“In Palestine,” he said, “we aim at a new state and a happier social order. But a state which from its very beginnings repeats the foreseeable and avoidable waste and misery throughout all the industrial forms and the injustice throughout human relations, is hardly worth aiming at.”

Moved by this vision, Brandeis replied that he had “great sympathy with your point of view.”

This was the case to such an extent that one of his biographers, Sarah Schmidt, said that Brandeis’s speeches often read like a restatement of Kallen’s writings. Brandeis also valued Kallen’s grasp of the social sciences, and during his leadership of the American Zionist movement between 1914 and 1921, Brandeis linked Progressive-era American social and political goals with his justification and vision for a Jewish state in Palestine.

Stage 3: Takhlis

In 1921 Brandeis lost a political battle with Chaim Weizmann, who saw Brandeis as an outsider and insufficiently committed to the Zionist dream of gathering the entire Jewish people in Palestine. This marked the end of Brandeis’s formal role in American Zionism, although he remained an informal adviser to many of the movement’s leaders and served as a liaison to government officials. In the 1930s, however, his approach to and justification for creating a Jewish state began to shift.

Whereas anti-Semitism rarely had been a part of Brandeis’s Zionist ideology in its formative years, it became much more prominent in that decade. He began to echo the arguments made by Herzl and other early Zionist leaders that only in Palestine could the Jewish people live in safety and freedom. Part of this shift was due to the rise of Nazism in Germany, as well as to growing displays of popular anti-Semitism in the United States and Europe. Other factors contributed to Brandeis’s concern, however. In 1939, Great Britain issued its White Paper on Palestine, which formalized several years of increasing restrictions on Jewish immigration to Palestine. At the same time in the United States, President Franklin D. Roosevelt declined to raise Jewish immigration quotas.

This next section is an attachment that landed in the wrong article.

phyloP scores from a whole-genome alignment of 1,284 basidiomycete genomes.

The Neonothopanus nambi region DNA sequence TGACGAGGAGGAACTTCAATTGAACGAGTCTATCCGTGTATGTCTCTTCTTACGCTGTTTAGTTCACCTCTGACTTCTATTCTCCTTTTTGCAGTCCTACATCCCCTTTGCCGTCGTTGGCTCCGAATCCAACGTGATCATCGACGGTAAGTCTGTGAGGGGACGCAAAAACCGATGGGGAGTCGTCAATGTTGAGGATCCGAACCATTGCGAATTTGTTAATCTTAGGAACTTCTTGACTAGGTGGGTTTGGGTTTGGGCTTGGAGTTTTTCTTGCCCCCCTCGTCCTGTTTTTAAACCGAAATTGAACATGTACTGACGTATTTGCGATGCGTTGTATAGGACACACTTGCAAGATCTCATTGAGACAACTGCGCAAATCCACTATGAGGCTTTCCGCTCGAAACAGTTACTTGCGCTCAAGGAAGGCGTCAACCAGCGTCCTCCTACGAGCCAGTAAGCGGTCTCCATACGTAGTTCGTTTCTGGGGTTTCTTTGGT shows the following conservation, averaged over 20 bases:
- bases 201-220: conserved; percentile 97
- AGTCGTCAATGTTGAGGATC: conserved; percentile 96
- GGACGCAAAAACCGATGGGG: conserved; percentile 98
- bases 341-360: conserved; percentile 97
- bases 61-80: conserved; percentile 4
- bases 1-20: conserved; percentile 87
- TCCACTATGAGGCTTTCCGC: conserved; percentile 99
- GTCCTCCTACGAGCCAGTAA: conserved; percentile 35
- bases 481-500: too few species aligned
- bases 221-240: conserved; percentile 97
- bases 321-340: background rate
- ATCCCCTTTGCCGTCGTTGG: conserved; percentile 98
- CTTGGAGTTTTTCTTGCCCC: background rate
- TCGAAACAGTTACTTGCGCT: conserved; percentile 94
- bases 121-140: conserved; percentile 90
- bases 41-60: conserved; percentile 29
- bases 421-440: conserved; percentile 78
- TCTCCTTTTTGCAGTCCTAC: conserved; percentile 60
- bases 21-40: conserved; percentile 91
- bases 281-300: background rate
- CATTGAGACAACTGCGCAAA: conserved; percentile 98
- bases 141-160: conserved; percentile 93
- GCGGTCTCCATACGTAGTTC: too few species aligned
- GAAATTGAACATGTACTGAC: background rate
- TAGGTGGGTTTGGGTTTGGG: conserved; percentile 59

The early optimism of Brandeis’s Zionist vision faded. His emphasis on universal values shifted to a focus on self-protection. He devoted significant philanthropic efforts to arms purchases so that Jewish settlers in Palestine could defend themselves against Arab attacks.

Letters exchanged between Brandeis and Israel’s first prime minister and a founding father of the Jewsh state, David Ben-Gurion, convey his implicit support for the massive illegal immigration coordinated by the Revisionist Zionist Irgun. Here and elsewhere, Brandeis was notably at odds with the vast majority of American Zionists, including Brandeis’s close friend and ally, Rabbi Stephen S. Wise. For Brandeis, the critical imperatives were arms and people. Jewish survival demanded this pragmatic and nationalist focus. As he wrote his cousins, who moved with their families to Palestine in 1935: “Our righteous cause must prevail.”